In many regards, everything changed with the Financial Crisis of 2008. The age of endless economic prosperity seemed over, as, according to many, the market had failed (though it was rather central banks and government interventionism that were at fault). In the following years, many new crises arose, most notably the euro crisis on the one hand, which put (tens of) millions of workers in southern Europe out of a job and created a “lost generation” of young people not finding one in the first place, and, on the other hand, the refugee crisis, the first major sign that things might change fast.
Today, the euphoria of 1989 is largely gone. Governments in Hungary, Poland, Romania, and to a lesser extent, in many other Eastern European countries, have been attacking the rule of law, freedom of the press, free speech, freedom of association, and many other foundational liberal principles for many years – to say nothing of the steady slides toward authoritarianism in Turkey and Russia. Indeed, in countries like Poland a clear disillusionment with the liberal project seems to have taken hold. As recently as October 13, the Polish people handed the illiberal Law & Justice Party an absolute majority. One should also not forget the same phenomenon in Eastern Germany, now long unified with the West and yet still clamoring on to their socialist past which they had successfully escaped on November 9.
These disturbing signs are prevalent not only in the East. Free-market capitalism and certain purportedly liberal principles have experienced a significant drop in popularity in general. In the U.S., Donald Trump was elected President in 2016. The American Right, traditionally pro-market, is opting for nationalist protectionism instead. In the same year, the UK decided to leave the European Union – and while the liberal vision of a “Global Britain” certainly was an important part of that vote, a significant amount of Brexiteers also voted against openness, free immigration, and are not particularly keen on free trade – not intending to follow in the footsteps of Adam Smith, so to speak. In continental Europe as well, from France to Italy to Germany, “populist” parties skeptical of liberalism have made inroads, in Italy gaining a majority and forming a government for a while.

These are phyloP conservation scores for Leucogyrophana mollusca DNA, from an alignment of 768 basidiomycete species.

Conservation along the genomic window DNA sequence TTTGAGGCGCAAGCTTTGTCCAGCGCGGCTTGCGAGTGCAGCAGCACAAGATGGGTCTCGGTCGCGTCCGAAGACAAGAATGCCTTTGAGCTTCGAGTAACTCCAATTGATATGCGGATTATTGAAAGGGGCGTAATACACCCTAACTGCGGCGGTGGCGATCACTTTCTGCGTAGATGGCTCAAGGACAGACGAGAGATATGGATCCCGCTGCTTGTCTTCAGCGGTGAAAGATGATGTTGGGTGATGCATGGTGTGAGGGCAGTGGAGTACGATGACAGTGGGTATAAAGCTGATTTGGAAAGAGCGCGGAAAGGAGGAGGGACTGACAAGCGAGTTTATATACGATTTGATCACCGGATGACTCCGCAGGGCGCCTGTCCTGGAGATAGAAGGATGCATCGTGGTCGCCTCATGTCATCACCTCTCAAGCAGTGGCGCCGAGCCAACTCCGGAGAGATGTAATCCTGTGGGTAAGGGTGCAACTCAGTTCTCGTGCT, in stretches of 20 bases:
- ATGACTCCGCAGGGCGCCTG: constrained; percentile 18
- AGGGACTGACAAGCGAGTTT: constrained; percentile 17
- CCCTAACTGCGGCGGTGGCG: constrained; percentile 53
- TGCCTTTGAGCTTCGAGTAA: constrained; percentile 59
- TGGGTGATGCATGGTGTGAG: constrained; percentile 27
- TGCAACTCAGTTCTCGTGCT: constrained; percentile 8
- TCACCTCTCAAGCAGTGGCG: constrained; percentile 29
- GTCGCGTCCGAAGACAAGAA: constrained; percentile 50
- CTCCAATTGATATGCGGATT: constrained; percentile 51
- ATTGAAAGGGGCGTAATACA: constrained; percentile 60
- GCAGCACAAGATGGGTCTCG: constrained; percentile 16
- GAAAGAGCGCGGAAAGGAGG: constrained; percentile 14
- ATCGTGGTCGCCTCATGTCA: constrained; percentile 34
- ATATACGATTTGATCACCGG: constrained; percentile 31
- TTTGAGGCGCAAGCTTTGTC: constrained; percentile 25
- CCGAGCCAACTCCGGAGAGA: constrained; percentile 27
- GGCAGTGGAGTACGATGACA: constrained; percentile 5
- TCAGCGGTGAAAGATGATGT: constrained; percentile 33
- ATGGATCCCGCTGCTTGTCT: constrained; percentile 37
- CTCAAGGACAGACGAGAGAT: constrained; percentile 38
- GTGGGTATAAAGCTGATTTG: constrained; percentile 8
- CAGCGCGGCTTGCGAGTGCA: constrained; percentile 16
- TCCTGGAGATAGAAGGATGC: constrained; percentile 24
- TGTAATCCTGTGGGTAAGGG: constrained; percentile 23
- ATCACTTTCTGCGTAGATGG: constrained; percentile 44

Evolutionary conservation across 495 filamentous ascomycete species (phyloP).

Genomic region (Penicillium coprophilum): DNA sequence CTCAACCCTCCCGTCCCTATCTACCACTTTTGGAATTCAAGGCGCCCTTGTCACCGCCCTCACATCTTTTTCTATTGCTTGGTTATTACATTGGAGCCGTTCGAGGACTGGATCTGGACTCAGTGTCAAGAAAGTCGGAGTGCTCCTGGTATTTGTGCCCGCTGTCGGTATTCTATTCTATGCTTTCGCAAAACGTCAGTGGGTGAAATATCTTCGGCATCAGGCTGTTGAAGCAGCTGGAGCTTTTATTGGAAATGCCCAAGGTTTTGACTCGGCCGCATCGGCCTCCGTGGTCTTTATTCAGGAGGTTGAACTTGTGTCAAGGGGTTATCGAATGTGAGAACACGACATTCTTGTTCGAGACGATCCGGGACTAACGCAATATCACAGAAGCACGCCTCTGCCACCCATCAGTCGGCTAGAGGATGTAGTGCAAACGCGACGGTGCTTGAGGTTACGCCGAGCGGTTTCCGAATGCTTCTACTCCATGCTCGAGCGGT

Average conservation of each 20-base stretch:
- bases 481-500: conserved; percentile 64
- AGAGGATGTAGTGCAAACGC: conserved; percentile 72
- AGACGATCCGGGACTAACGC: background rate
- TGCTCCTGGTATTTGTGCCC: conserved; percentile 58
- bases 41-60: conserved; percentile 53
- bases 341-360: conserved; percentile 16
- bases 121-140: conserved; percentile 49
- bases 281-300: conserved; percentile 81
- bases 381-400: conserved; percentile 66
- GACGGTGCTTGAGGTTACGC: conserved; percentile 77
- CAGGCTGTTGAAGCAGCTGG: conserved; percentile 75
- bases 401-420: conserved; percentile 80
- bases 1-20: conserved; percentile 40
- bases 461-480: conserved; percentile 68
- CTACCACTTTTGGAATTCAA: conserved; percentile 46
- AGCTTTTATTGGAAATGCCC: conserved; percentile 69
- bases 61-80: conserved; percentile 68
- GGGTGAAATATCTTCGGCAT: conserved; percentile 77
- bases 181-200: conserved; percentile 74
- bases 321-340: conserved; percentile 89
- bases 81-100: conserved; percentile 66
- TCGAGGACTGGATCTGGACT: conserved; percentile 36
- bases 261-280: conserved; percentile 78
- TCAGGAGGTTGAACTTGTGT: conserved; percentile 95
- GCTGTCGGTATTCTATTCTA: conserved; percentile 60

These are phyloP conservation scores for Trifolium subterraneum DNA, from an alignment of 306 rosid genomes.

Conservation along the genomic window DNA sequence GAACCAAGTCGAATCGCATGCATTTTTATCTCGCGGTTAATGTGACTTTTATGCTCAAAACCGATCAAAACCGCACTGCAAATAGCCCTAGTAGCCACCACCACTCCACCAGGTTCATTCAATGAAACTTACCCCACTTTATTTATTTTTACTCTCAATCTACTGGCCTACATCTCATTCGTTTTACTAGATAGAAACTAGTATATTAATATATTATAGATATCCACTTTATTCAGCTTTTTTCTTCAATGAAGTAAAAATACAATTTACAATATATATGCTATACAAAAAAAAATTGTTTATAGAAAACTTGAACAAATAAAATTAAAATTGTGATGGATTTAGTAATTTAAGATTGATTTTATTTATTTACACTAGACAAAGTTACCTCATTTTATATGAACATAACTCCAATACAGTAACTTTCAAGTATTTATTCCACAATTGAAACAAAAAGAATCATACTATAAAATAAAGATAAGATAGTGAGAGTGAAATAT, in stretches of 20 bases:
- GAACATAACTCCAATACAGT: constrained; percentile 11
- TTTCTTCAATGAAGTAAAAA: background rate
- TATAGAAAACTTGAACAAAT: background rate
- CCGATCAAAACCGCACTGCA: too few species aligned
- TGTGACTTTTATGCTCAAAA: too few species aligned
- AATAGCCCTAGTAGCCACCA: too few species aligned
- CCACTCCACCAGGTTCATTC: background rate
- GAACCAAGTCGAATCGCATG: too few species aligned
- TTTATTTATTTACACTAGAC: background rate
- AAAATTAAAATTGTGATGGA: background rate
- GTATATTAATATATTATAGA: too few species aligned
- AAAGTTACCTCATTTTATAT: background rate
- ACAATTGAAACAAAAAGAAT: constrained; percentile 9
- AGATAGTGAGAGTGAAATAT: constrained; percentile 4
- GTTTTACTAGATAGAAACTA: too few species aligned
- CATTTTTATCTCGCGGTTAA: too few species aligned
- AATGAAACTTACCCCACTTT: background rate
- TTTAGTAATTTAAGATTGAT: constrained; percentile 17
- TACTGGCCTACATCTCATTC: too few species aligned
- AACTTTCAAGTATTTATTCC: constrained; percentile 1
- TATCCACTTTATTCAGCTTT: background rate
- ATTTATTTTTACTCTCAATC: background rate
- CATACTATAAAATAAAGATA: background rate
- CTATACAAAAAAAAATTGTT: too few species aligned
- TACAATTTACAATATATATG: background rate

And lest we forget, socialism is hardly gone. In unlikely countries like the U.S. and the UK, far-left voices have captured the Democratic and Labour Parties. Even worse, the world might be watching a successor of the Soviets arise in the far East. China has in many ways been turning their country into a police state dangerously similar to 1984 in recent years, as millions are sent into imprisonment camps. This is not even mentioning the clampdown on protests in Hong Kong. The horrors of totalitarianism, one can say at this point, have returned with a vengeance, and it most likely will only deteriorate in the coming years.
30 years after the fall of the Iron Curtain, the decisive question then certainly is: why have so many people, especially in the supposedly liberal and capitalist West, turned against liberalism? Why are they so disillusioned? Why are people all around Europe and North America voting increasingly for illiberal parties? Why are they giving them, as has been the case in countries like Hungary, Poland, and Italy, ever increasing majorities and political dominance?
It is, after all, certainly not because liberalism hasn’t given Westerners enough prosperity. Eastern Europe has seen massive economic growth – and it still does. Sure, in the U.S. and Western Europe, wages have stagnated – or at least risen far less starkly – for lower parts of the income ladder in recent years. But all in all, liberal capitalism has led to massive material wealth for everyone, new technologies, which have made our lives easier, and new freedoms unknown before. So why do people want to get rid of the very system that has supposedly benefitted them so immensely?